Overall confidence levels in the shipping industry rose slightly in the three months to May 2016, according to the latest Shipping Confidence Survey from accountant and shipping adviser Moore Stephens.
In May 2016, the average confidence level expressed by respondents in the markets in which they operate was 5.1 on a scale of 1 (low) to 10 (high). This is a slight improvement on the 5.0 recorded in February 2016, but it is still the second lowest rating in the life of the survey launched in 2008 with a confidence rating of 6.8.
Confidence on the part of shipowners was markedly up, from 4.8 to 5.7, while charterers were also slightly more optimistic than in February, their rating inching up from 3.9 to 4.0.
However, confidence among managers and brokers was down, from 5.5 to 5.1 and from 5.1 to 4.3, respectively.
Geographically, albeit from very low levels last time, confidence was up in Asia, from 4.4 to 5.2, in Europe from 5.1 to 5.2, and in North America from 4.7 to 5.0
“Overall world economic growth is still not moving concertedly in a positive direction so that we have what might best be described as a patchy global economic recovery,”
one respondent said.
“Unless there is a drastic change in geopolitical events, shipping markets will remain in their present condition for another 12 months,” another respondent emphasized.
The availability of money for shipping projects was another recurring theme in respondents’ comments.
“Finance is way too cheap and has caused a massive oversupply of tonnage,” one responded said.
However, not everybody agreed and one respondent complained that demands for early loan repayments have been “a huge blow” to shipowners, while another said that unstable income has led financiers to lose confidence in owners.
“Over-supply of tonnage is still the key influencing factor in the market, and there will be no real change until bold decisions are made in respect of scrapping tonnage which is less than twenty years old,” another respondent said.
However, some of the respondents were optimistic.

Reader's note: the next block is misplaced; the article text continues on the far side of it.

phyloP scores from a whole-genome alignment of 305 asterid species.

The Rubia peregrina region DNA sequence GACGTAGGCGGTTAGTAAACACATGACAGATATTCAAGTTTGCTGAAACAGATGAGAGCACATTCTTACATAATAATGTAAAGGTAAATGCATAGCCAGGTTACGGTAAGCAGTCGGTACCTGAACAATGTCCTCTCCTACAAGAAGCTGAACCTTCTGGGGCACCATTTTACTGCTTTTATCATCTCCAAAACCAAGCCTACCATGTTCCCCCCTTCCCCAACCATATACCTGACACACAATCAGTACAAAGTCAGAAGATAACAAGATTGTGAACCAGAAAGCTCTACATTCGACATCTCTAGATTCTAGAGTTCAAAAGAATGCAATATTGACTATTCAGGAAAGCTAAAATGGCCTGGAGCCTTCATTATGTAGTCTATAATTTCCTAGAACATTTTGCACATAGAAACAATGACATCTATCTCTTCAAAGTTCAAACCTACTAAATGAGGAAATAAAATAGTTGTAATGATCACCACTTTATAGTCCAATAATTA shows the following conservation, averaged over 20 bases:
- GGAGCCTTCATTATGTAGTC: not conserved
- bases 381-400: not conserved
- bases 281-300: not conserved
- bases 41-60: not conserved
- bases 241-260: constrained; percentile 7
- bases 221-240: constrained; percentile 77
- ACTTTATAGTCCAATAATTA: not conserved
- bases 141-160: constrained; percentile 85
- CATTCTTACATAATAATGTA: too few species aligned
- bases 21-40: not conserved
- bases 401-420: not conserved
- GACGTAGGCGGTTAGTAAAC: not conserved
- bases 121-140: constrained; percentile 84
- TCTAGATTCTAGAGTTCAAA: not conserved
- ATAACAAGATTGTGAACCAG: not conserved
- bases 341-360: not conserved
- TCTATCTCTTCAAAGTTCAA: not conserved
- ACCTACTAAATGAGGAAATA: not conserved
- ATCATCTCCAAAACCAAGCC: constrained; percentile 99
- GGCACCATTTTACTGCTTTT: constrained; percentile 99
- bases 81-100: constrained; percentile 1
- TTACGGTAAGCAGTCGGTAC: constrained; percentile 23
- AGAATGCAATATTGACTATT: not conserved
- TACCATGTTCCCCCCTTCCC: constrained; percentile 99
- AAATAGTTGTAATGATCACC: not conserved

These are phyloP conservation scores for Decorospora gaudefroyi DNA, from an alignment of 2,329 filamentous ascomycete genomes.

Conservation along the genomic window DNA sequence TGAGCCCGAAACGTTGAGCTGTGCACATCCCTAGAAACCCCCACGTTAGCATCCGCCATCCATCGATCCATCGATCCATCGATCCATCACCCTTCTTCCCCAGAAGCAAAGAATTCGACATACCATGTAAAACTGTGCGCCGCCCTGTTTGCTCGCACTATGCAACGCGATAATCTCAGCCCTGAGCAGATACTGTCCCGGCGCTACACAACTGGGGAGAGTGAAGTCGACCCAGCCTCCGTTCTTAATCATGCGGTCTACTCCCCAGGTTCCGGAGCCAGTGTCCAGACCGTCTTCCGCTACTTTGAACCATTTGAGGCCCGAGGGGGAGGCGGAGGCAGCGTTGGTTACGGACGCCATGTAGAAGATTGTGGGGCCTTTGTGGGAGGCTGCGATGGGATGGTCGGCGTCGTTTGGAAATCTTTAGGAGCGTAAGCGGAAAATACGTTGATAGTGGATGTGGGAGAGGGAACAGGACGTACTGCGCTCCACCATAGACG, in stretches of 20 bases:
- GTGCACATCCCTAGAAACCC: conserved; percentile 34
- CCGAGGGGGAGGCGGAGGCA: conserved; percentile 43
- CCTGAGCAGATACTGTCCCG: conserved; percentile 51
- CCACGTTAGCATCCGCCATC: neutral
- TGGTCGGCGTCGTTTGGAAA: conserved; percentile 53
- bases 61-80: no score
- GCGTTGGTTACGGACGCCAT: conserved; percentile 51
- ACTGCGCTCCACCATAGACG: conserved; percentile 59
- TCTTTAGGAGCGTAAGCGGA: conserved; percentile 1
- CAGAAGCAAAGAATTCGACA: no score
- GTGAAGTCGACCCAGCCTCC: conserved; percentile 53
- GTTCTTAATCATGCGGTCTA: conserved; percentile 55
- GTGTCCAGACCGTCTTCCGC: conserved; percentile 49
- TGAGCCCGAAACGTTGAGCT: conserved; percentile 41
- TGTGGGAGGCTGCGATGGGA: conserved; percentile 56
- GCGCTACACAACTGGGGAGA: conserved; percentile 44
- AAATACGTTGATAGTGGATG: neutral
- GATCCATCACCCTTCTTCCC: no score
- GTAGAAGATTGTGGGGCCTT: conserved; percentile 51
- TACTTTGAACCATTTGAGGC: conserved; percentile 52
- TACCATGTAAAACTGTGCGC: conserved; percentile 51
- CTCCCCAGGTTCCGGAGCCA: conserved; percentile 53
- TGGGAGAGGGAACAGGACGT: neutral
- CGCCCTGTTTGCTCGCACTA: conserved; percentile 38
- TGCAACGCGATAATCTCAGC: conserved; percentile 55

“Shipping is the major means of transporting goods in the world, and shipping lanes will continue to increase,” one of them said.
The likelihood of respondents making a major investment or significant development over the next 12 months was up marginally on the previous survey, on a scale of 1 to 10, to 4.9 from 4.8 last time, which equalled the figure recorded in February 2009 as the lowest in the life of the survey to date. The confidence of owners in this respect was up significantly, from 4.9 to 5.7, while managers also recorded a small increase, from 5.3 to 5.4. Charterers and brokers, however, were less confident in this regard than they were three months ago, dropping from 5.1 to 4.1 and from 4.4 to 3.5 respectively.
The number of respondents who expected finance costs to increase over the next 12 months was down by one percentage point on last time, to 41%.
In addition, demand trends, competition and tonnage supply are the top three factors cited by respondents as those likely to influence performance most significantly over the coming 12 months.
“If there is one thing certain in the current shipping market, it is the level of uncertainty which is pervading all sectors at the moment,” Richard Greiner, Moore Stephens partner, Shipping Industry Group, said.
“Many of our respondents continue to express serious misgivings about the extent of over tonnage, and about the inadequacy of current levels of demolition activity. One informed estimate recently put world shipbuilding overcapacity at 50%. Other estimates, meanwhile, put first-quarter 2016 demolition levels at roughly 50% more than in the same period the previous year,” Greiner further said.
“It is clear that shipping is in for a hard 12 months. The problems cited by the respondents to our survey are familiar in nature and, in many cases, growing in the extent of their severity. The fact that only 5% of respondents considered regulation to be one of the main factors likely to influence their performance over the coming 12 months is either an indication of the severity and immediacy of other factors, or else an acceptance that there is still time to save up for what is needed to comply with new regulation,” Greiner concluded.
Finally, the cost of achieving aims related to safer, cleaner, more accountable and more competitive shipping will depend on the industry’s ability to rationalize capacity and push up freight rates, according to Moore Stephens.